Podcaster: The Twilight Zone Podcast
Podcast: February 27, 2011
First published in the October 1945 issue of Astounding Science Fiction.

Illustrations by Williams from the original publication in Astounding:
What You Need by Lewis Padgett - illustration by Williams
What You Need by Lewis Padgett - illustration by Williams

What You Need has been adapted for television twice (first for Tales Of Tomorrow and later for The Twilight Zone).

While you’ll have to find The Twilight Zone episode yourself Tales From Tomorrow is PUBLIC DOMAIN and here’s the |MP4| video download. This episode originally aired live on February 8, 1952 (Season 1, Episode 19).

Cast:
Billy Redfield
Edgar Stehli

Directed by Charles S. Dubin

Posted by Jesse Willis

Arrivals from Brilliance Audio

November 22, 2011 by · Leave a Comment
Filed under: Recent Arrivals 

SFFaudio Recent Arrivals

Fantasy Audiobook - Changes by Mercedes Lackey
Changes: Volume 3 of the Collegium Chronicles by Mercedes Lackey, read by Nick Podehl, 11 hours 
 
Fantasy Audiobook - Down These Strange Streets, edited by George R.R. Martin and Gardner Dozois
Down These Strange Streets, edited by George R.R. Martin and Gardner Dozois, read by Phil Gigante, Nicola Barber, and Ralph Lister, 22 hours 
 
Fantasy Audiobook - Measure of the Magic by Terry Brooks
The Measure of the Magic (Legends of Shannara) by Terry Brooks, read by Phil Gigante, 14 hours 
 
Science Fiction Audiobook - Reamde by Neal Stephenson
Reamde by Neal Stephenson, read by Malcolm Hillgartner, 39 hours 
 
Fantasy and Science Fiction Audiobook - Songs of Love and Death edited by George R.R. Martin and Gardner Dozois
Songs of Love and Death: All-Original Tales of Star-Crossed Love, edited by George R.R. Martin and Gardner Dozois, read by Julia Whelan, Phil Gigante, Michael Page, and Susan Duerden, 20 hours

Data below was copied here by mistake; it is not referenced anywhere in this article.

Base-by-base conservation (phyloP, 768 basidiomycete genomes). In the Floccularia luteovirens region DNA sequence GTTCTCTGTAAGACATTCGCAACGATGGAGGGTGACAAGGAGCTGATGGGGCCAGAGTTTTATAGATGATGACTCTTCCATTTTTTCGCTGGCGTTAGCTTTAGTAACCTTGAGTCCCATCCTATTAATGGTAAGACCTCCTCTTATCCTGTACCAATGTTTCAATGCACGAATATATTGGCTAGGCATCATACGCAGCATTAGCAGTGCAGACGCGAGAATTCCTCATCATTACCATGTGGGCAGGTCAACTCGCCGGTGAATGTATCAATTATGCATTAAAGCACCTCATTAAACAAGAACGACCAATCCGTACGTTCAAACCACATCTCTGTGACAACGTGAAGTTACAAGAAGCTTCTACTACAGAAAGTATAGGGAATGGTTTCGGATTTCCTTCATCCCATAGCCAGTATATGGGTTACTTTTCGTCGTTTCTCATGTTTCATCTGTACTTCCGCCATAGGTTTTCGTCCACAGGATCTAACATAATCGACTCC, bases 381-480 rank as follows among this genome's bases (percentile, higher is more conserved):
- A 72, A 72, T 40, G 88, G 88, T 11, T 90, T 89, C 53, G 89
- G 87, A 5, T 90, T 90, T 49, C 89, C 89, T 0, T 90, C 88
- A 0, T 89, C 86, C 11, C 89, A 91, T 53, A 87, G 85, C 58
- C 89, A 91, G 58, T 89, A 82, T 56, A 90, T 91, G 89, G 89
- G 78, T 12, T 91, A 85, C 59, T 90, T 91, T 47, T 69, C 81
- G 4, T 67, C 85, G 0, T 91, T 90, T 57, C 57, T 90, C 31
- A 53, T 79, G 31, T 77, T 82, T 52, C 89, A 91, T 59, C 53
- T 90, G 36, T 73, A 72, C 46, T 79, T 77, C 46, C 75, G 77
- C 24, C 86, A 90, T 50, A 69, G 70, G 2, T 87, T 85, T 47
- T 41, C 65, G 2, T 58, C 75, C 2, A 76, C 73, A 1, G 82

Fantasy Audiobook - Hellbent by Cherie Priest
Hellbent by Cherie Priest, read by Natalie Ross, 11 hours/a> 
 

For a live list of audiobooks received by SFFaudio, subscribe to our NewAudiobookIn Twitter feed.

Posted by Scott D. Danielson

Progeny by Philip K. Dick is PUBLIC DOMAIN

November 21, 2011 by · 2 Comments
Filed under: News 

SFFaudio News

I have discovered another PUBLIC DOMAIN Philip K. Dick story.

Progeny by Philip K. Dick
Progeny - Illustration by Ralph Castenir

Progeny, which was originally published in the November 1954 issue of If: Worlds Of Science Fiction (volume 4, number 3), was falsely renewed. The false renewal was states that Progeny was published in the October 1955 issue of If: Worlds Of Science Fiction (volume 5, number 6). This is false. The story was not in that issue.

In order for a copyright to be renewed United States law at the time required that a copyrighted work be renewed within the 28th year following the original publication. This did not happen. The renewal form, RE190631, was dated November 22, 1983. This puts the true first publication of Progeny in If: Worlds Of Science Fiction 29 years prior to renewal’s application. Therefore the copyright protection on Progeny was not properly renewed and the story is PUBLIC DOMAIN.